Direct to Consumer (DTC) pharmaceutical advertising recall: The role of involvement


  • Ignatius Fosu University of Arkansas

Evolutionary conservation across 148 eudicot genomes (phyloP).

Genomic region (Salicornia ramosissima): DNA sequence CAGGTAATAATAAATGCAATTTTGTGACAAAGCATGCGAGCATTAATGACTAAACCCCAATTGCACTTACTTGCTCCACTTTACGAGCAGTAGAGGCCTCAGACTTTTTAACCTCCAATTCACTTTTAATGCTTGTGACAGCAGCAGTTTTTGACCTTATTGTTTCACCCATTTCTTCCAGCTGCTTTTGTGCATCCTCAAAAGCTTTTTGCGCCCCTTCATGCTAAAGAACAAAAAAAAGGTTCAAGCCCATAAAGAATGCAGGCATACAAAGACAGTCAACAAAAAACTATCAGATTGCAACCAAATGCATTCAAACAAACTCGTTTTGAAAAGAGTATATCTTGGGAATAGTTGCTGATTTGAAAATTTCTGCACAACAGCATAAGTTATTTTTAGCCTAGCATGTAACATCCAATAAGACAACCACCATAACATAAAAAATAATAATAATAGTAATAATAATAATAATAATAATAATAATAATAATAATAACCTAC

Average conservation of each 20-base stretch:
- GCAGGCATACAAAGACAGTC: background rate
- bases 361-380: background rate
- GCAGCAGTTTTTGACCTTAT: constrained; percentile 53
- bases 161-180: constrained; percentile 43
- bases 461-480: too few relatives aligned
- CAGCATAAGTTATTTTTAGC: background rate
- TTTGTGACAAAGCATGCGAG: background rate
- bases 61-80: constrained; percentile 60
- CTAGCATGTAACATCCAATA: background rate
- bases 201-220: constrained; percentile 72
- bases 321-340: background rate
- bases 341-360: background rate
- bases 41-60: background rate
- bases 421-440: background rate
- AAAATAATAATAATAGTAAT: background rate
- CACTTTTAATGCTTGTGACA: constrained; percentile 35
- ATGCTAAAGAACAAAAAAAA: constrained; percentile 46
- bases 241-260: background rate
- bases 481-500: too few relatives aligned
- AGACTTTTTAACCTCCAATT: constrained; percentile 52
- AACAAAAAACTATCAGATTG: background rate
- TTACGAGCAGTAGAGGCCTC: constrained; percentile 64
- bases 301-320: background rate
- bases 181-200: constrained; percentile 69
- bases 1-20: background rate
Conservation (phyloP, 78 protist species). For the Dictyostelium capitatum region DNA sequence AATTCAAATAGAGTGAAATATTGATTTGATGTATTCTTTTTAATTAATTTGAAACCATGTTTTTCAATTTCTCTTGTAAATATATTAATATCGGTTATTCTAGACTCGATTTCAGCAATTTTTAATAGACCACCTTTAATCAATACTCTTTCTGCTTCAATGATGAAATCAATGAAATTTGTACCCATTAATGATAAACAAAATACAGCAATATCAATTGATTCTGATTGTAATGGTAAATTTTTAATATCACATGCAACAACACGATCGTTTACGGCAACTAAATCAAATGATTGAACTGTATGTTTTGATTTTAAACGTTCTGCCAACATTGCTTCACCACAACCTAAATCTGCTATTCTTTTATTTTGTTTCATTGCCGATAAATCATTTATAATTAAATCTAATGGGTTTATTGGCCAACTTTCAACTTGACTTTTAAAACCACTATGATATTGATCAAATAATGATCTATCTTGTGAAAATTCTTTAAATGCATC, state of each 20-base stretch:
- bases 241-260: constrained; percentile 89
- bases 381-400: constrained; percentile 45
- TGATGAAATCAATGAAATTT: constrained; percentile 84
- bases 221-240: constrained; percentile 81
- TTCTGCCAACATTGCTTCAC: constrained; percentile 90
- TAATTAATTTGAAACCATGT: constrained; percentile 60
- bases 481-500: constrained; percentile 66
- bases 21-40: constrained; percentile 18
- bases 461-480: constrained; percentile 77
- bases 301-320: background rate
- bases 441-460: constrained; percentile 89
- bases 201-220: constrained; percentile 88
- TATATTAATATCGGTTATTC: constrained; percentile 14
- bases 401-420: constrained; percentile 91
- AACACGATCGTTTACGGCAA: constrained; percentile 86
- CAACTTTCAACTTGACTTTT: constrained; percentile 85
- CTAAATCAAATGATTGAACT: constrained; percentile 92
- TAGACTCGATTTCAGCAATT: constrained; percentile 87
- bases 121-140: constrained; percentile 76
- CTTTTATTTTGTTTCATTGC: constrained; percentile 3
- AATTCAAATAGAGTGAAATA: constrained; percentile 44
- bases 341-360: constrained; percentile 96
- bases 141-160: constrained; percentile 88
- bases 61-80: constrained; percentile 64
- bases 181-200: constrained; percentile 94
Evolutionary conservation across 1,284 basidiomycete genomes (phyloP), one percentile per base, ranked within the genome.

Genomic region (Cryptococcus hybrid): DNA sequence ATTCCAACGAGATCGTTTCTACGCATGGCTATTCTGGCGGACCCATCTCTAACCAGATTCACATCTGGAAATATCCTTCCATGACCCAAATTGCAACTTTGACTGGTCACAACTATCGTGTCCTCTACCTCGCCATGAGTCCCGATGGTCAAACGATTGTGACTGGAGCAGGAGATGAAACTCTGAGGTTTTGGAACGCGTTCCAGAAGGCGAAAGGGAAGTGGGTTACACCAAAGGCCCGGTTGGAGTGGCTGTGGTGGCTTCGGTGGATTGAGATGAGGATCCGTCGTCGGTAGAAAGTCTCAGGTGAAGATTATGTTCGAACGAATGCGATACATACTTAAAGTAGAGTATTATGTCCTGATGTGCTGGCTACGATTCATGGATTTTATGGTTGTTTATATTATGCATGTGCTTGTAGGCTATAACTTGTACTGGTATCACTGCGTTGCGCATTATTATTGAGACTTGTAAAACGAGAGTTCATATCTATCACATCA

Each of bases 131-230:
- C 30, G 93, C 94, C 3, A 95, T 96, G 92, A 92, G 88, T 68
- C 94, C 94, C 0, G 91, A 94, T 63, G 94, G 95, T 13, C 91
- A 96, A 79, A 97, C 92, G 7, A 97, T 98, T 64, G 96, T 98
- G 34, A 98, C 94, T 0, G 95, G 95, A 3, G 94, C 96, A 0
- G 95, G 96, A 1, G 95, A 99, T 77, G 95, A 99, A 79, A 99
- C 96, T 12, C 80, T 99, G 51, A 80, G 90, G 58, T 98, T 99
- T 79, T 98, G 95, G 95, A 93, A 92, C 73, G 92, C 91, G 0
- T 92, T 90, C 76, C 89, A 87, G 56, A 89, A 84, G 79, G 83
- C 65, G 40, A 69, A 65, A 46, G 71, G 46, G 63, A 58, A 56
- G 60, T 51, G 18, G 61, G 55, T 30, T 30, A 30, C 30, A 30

The effect of different amounts of risk information in DTC ads on recall was examined in an experiment. Three versions of DTC ads, containing different amounts of risk information were developed based on FDA guidelines and shown to participants in a 3 x 3 between group design. Participants’ unaided recall of ad information suggest a main effect of ad version on recall, with the ads that have moderate amount of risk information eliciting the most recall of risk information. The moderating role of involvement was inconclusive. Since the Food and Drug Administration (FDA) eased restrictions on Direct to Consumer (DTC) advertising of prescription drugs in the 1980s, the debate regarding appropriate risk disclosures that would enable consumers make accurate assessment of drugs continues. At the core is what risk disclosure formats lead to adequate recall of risk information. This paper explores the role of involvement in recall of risk disclosures in print ads containing varying amounts of risk information. This exploratory study uses experimental methodology and helps provide preliminary insights into this important issue. Findings from this study could serve as a basis for developing larger studies to examine this issue in more depth to reach actionable conclusions that would inform policy recommendations on what level of risk disclosure should be encouraged to achieve the desired levels of risk information recall.


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